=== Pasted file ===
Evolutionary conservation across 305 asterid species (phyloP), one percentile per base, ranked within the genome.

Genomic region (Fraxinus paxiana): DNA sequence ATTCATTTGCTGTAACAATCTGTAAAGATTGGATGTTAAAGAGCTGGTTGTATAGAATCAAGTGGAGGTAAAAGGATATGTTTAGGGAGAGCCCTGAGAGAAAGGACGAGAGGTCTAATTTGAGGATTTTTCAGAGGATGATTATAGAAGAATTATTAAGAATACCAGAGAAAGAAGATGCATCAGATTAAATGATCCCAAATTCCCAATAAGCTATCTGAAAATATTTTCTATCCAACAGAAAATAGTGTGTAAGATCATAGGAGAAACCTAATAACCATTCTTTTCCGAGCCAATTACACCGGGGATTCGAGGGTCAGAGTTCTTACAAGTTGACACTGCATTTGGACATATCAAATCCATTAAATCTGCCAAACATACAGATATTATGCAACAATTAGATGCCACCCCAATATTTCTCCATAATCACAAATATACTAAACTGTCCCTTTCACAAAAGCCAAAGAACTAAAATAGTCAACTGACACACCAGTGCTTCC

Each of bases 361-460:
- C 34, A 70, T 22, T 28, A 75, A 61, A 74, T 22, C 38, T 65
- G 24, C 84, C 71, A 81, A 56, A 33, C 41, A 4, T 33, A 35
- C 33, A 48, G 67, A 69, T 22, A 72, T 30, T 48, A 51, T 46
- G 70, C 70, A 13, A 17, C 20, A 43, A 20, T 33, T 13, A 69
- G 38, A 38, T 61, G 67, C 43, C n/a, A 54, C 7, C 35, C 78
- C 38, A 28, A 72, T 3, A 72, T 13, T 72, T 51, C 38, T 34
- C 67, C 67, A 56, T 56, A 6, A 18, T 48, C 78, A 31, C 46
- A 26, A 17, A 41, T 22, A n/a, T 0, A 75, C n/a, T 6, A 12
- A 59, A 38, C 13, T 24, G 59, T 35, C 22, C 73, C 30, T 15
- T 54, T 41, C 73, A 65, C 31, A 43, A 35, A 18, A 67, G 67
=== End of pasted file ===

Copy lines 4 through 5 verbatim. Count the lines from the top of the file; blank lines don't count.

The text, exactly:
- C 34, A 70, T 22, T 28, A 75, A 61, A 74, T 22, C 38, T 65
- G 24, C 84, C 71, A 81, A 56, A 33, C 41, A 4, T 33, A 35